skookum jim packer and prospector extraordinaire

His Tagish name was Keish, meaning wolf, but to many Jim Mason became known as 'Skookum' because of his massive strength and his ability to carry a large quantity of supplies over the rough remote Yukon terrain.

His Tagish name was Keish, meaning wolf, but to many Jim Mason became known as ‘Skookum’ because of his massive strength and his ability to carry a large quantity of supplies over the rough remote Yukon terrain.

It was the late-1800s and modest gold strikes in the Cassiar and Stewart River areas brought gold-seeking miners from the south to the region that would come to be known as the Yukon.

By 1885, more than 200 men were travelling over the Chilkoot Pass and needed help carrying their supplies. Two years later, another strike at Forty Mile attracted more than 500 miners to the area.

The miners and surveyors who came into the region hired local packers to carry their gear and provisions over the steep mountain passes, and Mason was known as one of the best.

In fact, it’s said that he once packed 156 pounds of bacon (more than double the regular load) over the Chilkoot Pass for government surveyor William Ogilvie in 1887.

“This might be considered a load anywhere on any roads, but over the stony moraine of a glacier, as the first half of the distance is, and then up a steep pass, climbing more than 3,000 feet in six or seven miles, some so steep that hands have to be used to assist one up, certainly is a stiff test of strength and endurance,” Ogilvie wrote in Early Days in the Yukon.

“After we crossed the summit and while building our boat I employed Jim in various capacities, and always found him reliable, truthful, and competent to do any work I gave him.”

Nearly a decade later, Mason with Tagish Charlie, Kate Carmack, George Carmack and Patsy Henderson, would head to the Klondike where a gold strike would make them rich and famous.

There were many differing stories of who actually discovered the nuggets on Bonanza Creek – Mason, George and Kate each claimed to be the original founder.

After interviewing each person, Ogilvie came to the conclusion that Mason had, indeed, found the gold. Harpers correspondent Tappan Adney confirmed Ogilvie’s conclusion in his first-person account of the gold rush, The Klondike Stampede.

“Skookum Jim, taking the pan, went to the ‘rim’ of the valley at the foot of a birch tree and filled it with dirt,” wrote Adney.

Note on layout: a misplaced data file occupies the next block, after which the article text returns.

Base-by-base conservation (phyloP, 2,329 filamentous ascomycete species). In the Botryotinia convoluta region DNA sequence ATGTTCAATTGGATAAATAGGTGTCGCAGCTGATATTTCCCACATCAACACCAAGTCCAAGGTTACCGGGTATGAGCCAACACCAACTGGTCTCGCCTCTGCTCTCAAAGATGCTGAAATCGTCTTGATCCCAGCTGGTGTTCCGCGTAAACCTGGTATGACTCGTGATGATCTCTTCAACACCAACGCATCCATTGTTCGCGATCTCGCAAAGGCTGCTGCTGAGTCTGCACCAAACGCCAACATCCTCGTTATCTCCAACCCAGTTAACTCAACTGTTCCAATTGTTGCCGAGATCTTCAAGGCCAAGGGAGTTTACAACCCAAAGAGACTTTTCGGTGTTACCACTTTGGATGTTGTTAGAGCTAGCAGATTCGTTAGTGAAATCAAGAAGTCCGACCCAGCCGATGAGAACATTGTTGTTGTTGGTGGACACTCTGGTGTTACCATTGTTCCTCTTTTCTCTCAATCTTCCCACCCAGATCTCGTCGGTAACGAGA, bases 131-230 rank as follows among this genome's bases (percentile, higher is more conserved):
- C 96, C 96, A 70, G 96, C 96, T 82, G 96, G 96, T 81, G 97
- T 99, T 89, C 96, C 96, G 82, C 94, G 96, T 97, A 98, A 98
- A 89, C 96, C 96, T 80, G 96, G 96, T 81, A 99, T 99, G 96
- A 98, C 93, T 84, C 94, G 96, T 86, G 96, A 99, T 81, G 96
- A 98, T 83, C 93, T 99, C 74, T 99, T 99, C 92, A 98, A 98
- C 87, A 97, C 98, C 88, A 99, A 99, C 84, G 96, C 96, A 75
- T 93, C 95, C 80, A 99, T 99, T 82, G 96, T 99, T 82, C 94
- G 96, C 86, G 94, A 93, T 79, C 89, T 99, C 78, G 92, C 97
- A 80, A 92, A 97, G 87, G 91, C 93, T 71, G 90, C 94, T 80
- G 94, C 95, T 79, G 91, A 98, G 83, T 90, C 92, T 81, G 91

“Washing it in the creek he found a large showing of gold. Right ‘under the grass roots,’ Jim said, he found from ten cents to one dollar to the pan. In a little while, it is said, they filled a shotgun cartridge with coarse gold.”

George Carmack staked the Discovery Claim on Rabbit Creek, which came to be renamed Bonanza Creek, and Mason and Charlie each had a claim to the side.

The claim would make him a rich man. Mason built a large house for his wife and daughter in Carcross, but each spring he returned to the Klondike.

Mason and Charlie remained in the Yukon and continued prospecting and hunting and trapping. In 1903, their luck continued and they made another smaller gold discovery in the Kluane area, which ignited another minor gold rush to the area.

In 1904, Mason sold his Klondike claims for $65,000 and continued to live in Carcross until his death in July 1916.

In the years after gold was found in the Klondike, there are many stories about Mason, both good and bad. Some show him as a generous man who shared food and drink with people less fortunate than himself, and others show him as a man who drank too much and did silly things while inebriated.

In his will Mason left a substantial fortune in trust.

Today the Skookum Jim Friendship Centre in downtown Whitehorse bears his name, as does a scholarship for aboriginal achievement in mining.

This column is provided by the MacBride Museum of Yukon History. Each week it will explore a different morsel of Yukon’s modern history. For more information, or to comment on anything in this column e-mail

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